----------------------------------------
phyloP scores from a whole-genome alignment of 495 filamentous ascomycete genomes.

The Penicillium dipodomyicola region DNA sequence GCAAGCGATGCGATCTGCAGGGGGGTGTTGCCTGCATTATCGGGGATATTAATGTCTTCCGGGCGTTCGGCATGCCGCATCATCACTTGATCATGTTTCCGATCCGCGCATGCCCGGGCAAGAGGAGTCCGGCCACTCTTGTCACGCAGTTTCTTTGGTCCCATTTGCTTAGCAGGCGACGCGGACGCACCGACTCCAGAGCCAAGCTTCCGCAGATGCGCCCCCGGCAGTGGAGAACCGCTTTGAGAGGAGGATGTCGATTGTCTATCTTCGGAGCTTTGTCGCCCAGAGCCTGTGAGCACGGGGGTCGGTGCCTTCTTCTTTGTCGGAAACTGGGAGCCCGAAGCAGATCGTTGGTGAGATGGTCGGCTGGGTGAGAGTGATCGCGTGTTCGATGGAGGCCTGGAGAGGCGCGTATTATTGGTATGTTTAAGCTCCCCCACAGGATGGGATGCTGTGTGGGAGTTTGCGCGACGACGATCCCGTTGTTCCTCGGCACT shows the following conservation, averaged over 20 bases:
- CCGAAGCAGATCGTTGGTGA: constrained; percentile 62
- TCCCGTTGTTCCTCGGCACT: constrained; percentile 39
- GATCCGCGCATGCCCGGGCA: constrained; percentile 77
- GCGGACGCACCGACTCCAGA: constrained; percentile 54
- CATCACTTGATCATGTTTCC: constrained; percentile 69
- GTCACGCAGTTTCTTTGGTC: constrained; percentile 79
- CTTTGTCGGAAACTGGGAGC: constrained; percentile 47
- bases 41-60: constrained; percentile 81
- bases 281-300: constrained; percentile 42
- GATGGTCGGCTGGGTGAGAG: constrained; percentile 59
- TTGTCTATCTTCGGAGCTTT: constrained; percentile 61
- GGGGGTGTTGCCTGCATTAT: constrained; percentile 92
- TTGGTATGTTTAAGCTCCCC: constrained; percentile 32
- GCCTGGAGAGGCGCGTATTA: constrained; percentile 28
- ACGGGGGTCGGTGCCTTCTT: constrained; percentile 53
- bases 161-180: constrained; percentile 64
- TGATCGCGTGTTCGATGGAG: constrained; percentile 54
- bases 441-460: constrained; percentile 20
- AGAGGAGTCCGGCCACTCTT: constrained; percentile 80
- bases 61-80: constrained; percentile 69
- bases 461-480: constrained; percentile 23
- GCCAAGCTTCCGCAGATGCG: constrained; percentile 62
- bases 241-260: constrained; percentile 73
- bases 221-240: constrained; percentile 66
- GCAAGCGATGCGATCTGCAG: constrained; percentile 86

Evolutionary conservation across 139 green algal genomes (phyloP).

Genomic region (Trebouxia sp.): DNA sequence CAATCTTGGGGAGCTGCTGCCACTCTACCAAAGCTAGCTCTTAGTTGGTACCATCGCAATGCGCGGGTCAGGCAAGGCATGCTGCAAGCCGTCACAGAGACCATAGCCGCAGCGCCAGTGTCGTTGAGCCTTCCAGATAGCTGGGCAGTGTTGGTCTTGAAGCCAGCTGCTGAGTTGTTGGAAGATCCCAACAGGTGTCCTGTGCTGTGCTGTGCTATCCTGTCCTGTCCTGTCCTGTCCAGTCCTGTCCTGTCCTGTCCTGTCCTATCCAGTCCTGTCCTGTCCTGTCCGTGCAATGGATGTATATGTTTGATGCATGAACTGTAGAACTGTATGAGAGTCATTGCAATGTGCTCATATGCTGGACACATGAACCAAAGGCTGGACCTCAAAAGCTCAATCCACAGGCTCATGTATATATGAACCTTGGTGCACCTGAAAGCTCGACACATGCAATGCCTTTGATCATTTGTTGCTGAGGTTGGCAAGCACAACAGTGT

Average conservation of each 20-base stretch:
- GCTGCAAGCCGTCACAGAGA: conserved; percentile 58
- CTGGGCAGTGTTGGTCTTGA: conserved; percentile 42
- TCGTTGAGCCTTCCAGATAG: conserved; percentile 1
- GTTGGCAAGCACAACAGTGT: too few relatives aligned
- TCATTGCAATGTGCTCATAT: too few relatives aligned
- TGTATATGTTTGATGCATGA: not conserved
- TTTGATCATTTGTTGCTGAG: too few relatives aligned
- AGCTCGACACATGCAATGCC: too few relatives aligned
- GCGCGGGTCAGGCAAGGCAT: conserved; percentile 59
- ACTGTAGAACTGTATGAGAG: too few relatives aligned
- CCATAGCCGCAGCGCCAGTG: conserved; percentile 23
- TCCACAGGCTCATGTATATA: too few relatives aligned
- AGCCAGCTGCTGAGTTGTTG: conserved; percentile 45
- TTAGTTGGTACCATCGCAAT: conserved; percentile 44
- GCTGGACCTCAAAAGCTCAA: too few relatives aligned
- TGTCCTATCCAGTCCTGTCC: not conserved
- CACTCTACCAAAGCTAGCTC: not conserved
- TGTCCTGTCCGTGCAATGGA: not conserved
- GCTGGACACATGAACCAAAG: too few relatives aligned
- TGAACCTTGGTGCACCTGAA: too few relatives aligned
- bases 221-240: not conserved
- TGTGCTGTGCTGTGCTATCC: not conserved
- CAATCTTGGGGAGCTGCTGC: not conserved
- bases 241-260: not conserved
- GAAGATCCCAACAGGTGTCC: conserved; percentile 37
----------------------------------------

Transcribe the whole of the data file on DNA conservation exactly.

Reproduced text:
phyloP scores from a whole-genome alignment of 495 filamentous ascomycete genomes.

The Penicillium dipodomyicola region DNA sequence GCAAGCGATGCGATCTGCAGGGGGGTGTTGCCTGCATTATCGGGGATATTAATGTCTTCCGGGCGTTCGGCATGCCGCATCATCACTTGATCATGTTTCCGATCCGCGCATGCCCGGGCAAGAGGAGTCCGGCCACTCTTGTCACGCAGTTTCTTTGGTCCCATTTGCTTAGCAGGCGACGCGGACGCACCGACTCCAGAGCCAAGCTTCCGCAGATGCGCCCCCGGCAGTGGAGAACCGCTTTGAGAGGAGGATGTCGATTGTCTATCTTCGGAGCTTTGTCGCCCAGAGCCTGTGAGCACGGGGGTCGGTGCCTTCTTCTTTGTCGGAAACTGGGAGCCCGAAGCAGATCGTTGGTGAGATGGTCGGCTGGGTGAGAGTGATCGCGTGTTCGATGGAGGCCTGGAGAGGCGCGTATTATTGGTATGTTTAAGCTCCCCCACAGGATGGGATGCTGTGTGGGAGTTTGCGCGACGACGATCCCGTTGTTCCTCGGCACT shows the following conservation, averaged over 20 bases:
- CCGAAGCAGATCGTTGGTGA: constrained; percentile 62
- TCCCGTTGTTCCTCGGCACT: constrained; percentile 39
- GATCCGCGCATGCCCGGGCA: constrained; percentile 77
- GCGGACGCACCGACTCCAGA: constrained; percentile 54
- CATCACTTGATCATGTTTCC: constrained; percentile 69
- GTCACGCAGTTTCTTTGGTC: constrained; percentile 79
- CTTTGTCGGAAACTGGGAGC: constrained; percentile 47
- bases 41-60: constrained; percentile 81
- bases 281-300: constrained; percentile 42
- GATGGTCGGCTGGGTGAGAG: constrained; percentile 59
- TTGTCTATCTTCGGAGCTTT: constrained; percentile 61
- GGGGGTGTTGCCTGCATTAT: constrained; percentile 92
- TTGGTATGTTTAAGCTCCCC: constrained; percentile 32
- GCCTGGAGAGGCGCGTATTA: constrained; percentile 28
- ACGGGGGTCGGTGCCTTCTT: constrained; percentile 53
- bases 161-180: constrained; percentile 64
- TGATCGCGTGTTCGATGGAG: constrained; percentile 54
- bases 441-460: constrained; percentile 20
- AGAGGAGTCCGGCCACTCTT: constrained; percentile 80
- bases 61-80: constrained; percentile 69
- bases 461-480: constrained; percentile 23
- GCCAAGCTTCCGCAGATGCG: constrained; percentile 62
- bases 241-260: constrained; percentile 73
- bases 221-240: constrained; percentile 66
- GCAAGCGATGCGATCTGCAG: constrained; percentile 86

Evolutionary conservation across 139 green algal genomes (phyloP).

Genomic region (Trebouxia sp.): DNA sequence CAATCTTGGGGAGCTGCTGCCACTCTACCAAAGCTAGCTCTTAGTTGGTACCATCGCAATGCGCGGGTCAGGCAAGGCATGCTGCAAGCCGTCACAGAGACCATAGCCGCAGCGCCAGTGTCGTTGAGCCTTCCAGATAGCTGGGCAGTGTTGGTCTTGAAGCCAGCTGCTGAGTTGTTGGAAGATCCCAACAGGTGTCCTGTGCTGTGCTGTGCTATCCTGTCCTGTCCTGTCCTGTCCAGTCCTGTCCTGTCCTGTCCTGTCCTATCCAGTCCTGTCCTGTCCTGTCCGTGCAATGGATGTATATGTTTGATGCATGAACTGTAGAACTGTATGAGAGTCATTGCAATGTGCTCATATGCTGGACACATGAACCAAAGGCTGGACCTCAAAAGCTCAATCCACAGGCTCATGTATATATGAACCTTGGTGCACCTGAAAGCTCGACACATGCAATGCCTTTGATCATTTGTTGCTGAGGTTGGCAAGCACAACAGTGT

Average conservation of each 20-base stretch:
- GCTGCAAGCCGTCACAGAGA: conserved; percentile 58
- CTGGGCAGTGTTGGTCTTGA: conserved; percentile 42
- TCGTTGAGCCTTCCAGATAG: conserved; percentile 1
- GTTGGCAAGCACAACAGTGT: too few relatives aligned
- TCATTGCAATGTGCTCATAT: too few relatives aligned
- TGTATATGTTTGATGCATGA: not conserved
- TTTGATCATTTGTTGCTGAG: too few relatives aligned
- AGCTCGACACATGCAATGCC: too few relatives aligned
- GCGCGGGTCAGGCAAGGCAT: conserved; percentile 59
- ACTGTAGAACTGTATGAGAG: too few relatives aligned
- CCATAGCCGCAGCGCCAGTG: conserved; percentile 23
- TCCACAGGCTCATGTATATA: too few relatives aligned
- AGCCAGCTGCTGAGTTGTTG: conserved; percentile 45
- TTAGTTGGTACCATCGCAAT: conserved; percentile 44
- GCTGGACCTCAAAAGCTCAA: too few relatives aligned
- TGTCCTATCCAGTCCTGTCC: not conserved
- CACTCTACCAAAGCTAGCTC: not conserved
- TGTCCTGTCCGTGCAATGGA: not conserved
- GCTGGACACATGAACCAAAG: too few relatives aligned
- TGAACCTTGGTGCACCTGAA: too few relatives aligned
- bases 221-240: not conserved
- TGTGCTGTGCTGTGCTATCC: not conserved
- CAATCTTGGGGAGCTGCTGC: not conserved
- bases 241-260: not conserved
- GAAGATCCCAACAGGTGTCC: conserved; percentile 37